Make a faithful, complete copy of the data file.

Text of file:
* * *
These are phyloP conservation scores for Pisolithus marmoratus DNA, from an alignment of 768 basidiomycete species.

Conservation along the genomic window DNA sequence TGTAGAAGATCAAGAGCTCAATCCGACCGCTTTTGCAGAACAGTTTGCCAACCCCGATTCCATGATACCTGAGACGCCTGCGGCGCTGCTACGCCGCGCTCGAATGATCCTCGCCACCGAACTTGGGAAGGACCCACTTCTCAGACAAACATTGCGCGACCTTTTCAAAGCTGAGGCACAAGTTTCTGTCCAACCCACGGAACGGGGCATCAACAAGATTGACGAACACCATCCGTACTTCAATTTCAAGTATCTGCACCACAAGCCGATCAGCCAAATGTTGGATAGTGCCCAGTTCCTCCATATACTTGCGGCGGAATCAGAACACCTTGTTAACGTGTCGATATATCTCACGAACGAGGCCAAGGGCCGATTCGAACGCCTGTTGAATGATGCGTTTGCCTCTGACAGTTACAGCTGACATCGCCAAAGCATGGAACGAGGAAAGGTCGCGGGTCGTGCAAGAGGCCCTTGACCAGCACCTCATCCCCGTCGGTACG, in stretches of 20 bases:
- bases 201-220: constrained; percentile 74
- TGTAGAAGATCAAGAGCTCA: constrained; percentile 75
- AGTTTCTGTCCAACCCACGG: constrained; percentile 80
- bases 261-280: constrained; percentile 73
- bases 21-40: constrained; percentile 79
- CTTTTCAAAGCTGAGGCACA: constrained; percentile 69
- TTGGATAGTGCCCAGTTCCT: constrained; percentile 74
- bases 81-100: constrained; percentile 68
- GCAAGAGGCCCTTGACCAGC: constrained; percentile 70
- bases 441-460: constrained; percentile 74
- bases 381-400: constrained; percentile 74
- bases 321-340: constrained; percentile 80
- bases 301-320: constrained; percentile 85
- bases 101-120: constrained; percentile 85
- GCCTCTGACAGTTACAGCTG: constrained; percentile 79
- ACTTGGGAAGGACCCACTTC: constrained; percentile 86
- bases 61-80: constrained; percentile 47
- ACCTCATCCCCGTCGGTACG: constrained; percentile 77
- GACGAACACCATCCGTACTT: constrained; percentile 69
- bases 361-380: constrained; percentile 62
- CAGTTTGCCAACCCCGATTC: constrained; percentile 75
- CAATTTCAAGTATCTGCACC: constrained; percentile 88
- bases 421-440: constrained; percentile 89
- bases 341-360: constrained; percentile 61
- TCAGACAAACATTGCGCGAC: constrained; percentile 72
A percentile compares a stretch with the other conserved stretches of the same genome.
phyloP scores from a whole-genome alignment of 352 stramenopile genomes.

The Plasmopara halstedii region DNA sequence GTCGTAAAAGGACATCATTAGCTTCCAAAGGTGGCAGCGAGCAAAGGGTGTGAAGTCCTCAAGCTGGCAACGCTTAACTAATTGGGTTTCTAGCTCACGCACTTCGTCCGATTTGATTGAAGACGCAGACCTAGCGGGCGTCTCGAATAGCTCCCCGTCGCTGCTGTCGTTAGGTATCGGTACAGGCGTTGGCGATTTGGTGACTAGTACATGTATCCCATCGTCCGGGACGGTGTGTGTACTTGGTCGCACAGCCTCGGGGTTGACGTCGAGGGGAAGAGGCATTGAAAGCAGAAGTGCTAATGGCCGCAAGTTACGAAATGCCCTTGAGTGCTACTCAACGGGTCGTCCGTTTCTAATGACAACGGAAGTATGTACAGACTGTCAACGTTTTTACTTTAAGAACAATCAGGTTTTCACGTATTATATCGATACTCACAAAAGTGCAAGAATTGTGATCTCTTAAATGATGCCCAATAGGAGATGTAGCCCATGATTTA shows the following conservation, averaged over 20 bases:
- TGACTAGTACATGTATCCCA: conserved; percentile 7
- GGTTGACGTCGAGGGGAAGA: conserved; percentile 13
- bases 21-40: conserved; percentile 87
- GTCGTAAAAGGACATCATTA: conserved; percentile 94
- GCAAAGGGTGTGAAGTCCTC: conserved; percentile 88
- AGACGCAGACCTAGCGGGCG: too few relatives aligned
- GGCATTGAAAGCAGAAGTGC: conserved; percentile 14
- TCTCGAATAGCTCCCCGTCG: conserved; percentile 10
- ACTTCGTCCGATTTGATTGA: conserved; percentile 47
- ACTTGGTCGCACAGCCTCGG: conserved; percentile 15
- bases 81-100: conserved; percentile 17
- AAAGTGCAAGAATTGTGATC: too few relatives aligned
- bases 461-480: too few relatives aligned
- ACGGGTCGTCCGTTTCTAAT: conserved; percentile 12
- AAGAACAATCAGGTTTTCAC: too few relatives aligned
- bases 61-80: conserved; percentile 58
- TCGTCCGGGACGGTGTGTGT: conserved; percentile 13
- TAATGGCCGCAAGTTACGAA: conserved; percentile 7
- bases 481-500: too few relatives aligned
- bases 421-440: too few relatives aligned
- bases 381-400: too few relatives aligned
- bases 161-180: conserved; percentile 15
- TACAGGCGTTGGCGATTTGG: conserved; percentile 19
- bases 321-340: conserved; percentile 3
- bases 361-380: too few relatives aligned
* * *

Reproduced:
These are phyloP conservation scores for Pisolithus marmoratus DNA, from an alignment of 768 basidiomycete species.

Conservation along the genomic window DNA sequence TGTAGAAGATCAAGAGCTCAATCCGACCGCTTTTGCAGAACAGTTTGCCAACCCCGATTCCATGATACCTGAGACGCCTGCGGCGCTGCTACGCCGCGCTCGAATGATCCTCGCCACCGAACTTGGGAAGGACCCACTTCTCAGACAAACATTGCGCGACCTTTTCAAAGCTGAGGCACAAGTTTCTGTCCAACCCACGGAACGGGGCATCAACAAGATTGACGAACACCATCCGTACTTCAATTTCAAGTATCTGCACCACAAGCCGATCAGCCAAATGTTGGATAGTGCCCAGTTCCTCCATATACTTGCGGCGGAATCAGAACACCTTGTTAACGTGTCGATATATCTCACGAACGAGGCCAAGGGCCGATTCGAACGCCTGTTGAATGATGCGTTTGCCTCTGACAGTTACAGCTGACATCGCCAAAGCATGGAACGAGGAAAGGTCGCGGGTCGTGCAAGAGGCCCTTGACCAGCACCTCATCCCCGTCGGTACG, in stretches of 20 bases:
- bases 201-220: constrained; percentile 74
- TGTAGAAGATCAAGAGCTCA: constrained; percentile 75
- AGTTTCTGTCCAACCCACGG: constrained; percentile 80
- bases 261-280: constrained; percentile 73
- bases 21-40: constrained; percentile 79
- CTTTTCAAAGCTGAGGCACA: constrained; percentile 69
- TTGGATAGTGCCCAGTTCCT: constrained; percentile 74
- bases 81-100: constrained; percentile 68
- GCAAGAGGCCCTTGACCAGC: constrained; percentile 70
- bases 441-460: constrained; percentile 74
- bases 381-400: constrained; percentile 74
- bases 321-340: constrained; percentile 80
- bases 301-320: constrained; percentile 85
- bases 101-120: constrained; percentile 85
- GCCTCTGACAGTTACAGCTG: constrained; percentile 79
- ACTTGGGAAGGACCCACTTC: constrained; percentile 86
- bases 61-80: constrained; percentile 47
- ACCTCATCCCCGTCGGTACG: constrained; percentile 77
- GACGAACACCATCCGTACTT: constrained; percentile 69
- bases 361-380: constrained; percentile 62
- CAGTTTGCCAACCCCGATTC: constrained; percentile 75
- CAATTTCAAGTATCTGCACC: constrained; percentile 88
- bases 421-440: constrained; percentile 89
- bases 341-360: constrained; percentile 61
- TCAGACAAACATTGCGCGAC: constrained; percentile 72
A percentile compares a stretch with the other conserved stretches of the same genome.
phyloP scores from a whole-genome alignment of 352 stramenopile genomes.

The Plasmopara halstedii region DNA sequence GTCGTAAAAGGACATCATTAGCTTCCAAAGGTGGCAGCGAGCAAAGGGTGTGAAGTCCTCAAGCTGGCAACGCTTAACTAATTGGGTTTCTAGCTCACGCACTTCGTCCGATTTGATTGAAGACGCAGACCTAGCGGGCGTCTCGAATAGCTCCCCGTCGCTGCTGTCGTTAGGTATCGGTACAGGCGTTGGCGATTTGGTGACTAGTACATGTATCCCATCGTCCGGGACGGTGTGTGTACTTGGTCGCACAGCCTCGGGGTTGACGTCGAGGGGAAGAGGCATTGAAAGCAGAAGTGCTAATGGCCGCAAGTTACGAAATGCCCTTGAGTGCTACTCAACGGGTCGTCCGTTTCTAATGACAACGGAAGTATGTACAGACTGTCAACGTTTTTACTTTAAGAACAATCAGGTTTTCACGTATTATATCGATACTCACAAAAGTGCAAGAATTGTGATCTCTTAAATGATGCCCAATAGGAGATGTAGCCCATGATTTA shows the following conservation, averaged over 20 bases:
- TGACTAGTACATGTATCCCA: conserved; percentile 7
- GGTTGACGTCGAGGGGAAGA: conserved; percentile 13
- bases 21-40: conserved; percentile 87
- GTCGTAAAAGGACATCATTA: conserved; percentile 94
- GCAAAGGGTGTGAAGTCCTC: conserved; percentile 88
- AGACGCAGACCTAGCGGGCG: too few relatives aligned
- GGCATTGAAAGCAGAAGTGC: conserved; percentile 14
- TCTCGAATAGCTCCCCGTCG: conserved; percentile 10
- ACTTCGTCCGATTTGATTGA: conserved; percentile 47
- ACTTGGTCGCACAGCCTCGG: conserved; percentile 15
- bases 81-100: conserved; percentile 17
- AAAGTGCAAGAATTGTGATC: too few relatives aligned
- bases 461-480: too few relatives aligned
- ACGGGTCGTCCGTTTCTAAT: conserved; percentile 12
- AAGAACAATCAGGTTTTCAC: too few relatives aligned
- bases 61-80: conserved; percentile 58
- TCGTCCGGGACGGTGTGTGT: conserved; percentile 13
- TAATGGCCGCAAGTTACGAA: conserved; percentile 7
- bases 481-500: too few relatives aligned
- bases 421-440: too few relatives aligned
- bases 381-400: too few relatives aligned
- bases 161-180: conserved; percentile 15
- TACAGGCGTTGGCGATTTGG: conserved; percentile 19
- bases 321-340: conserved; percentile 3
- bases 361-380: too few relatives aligned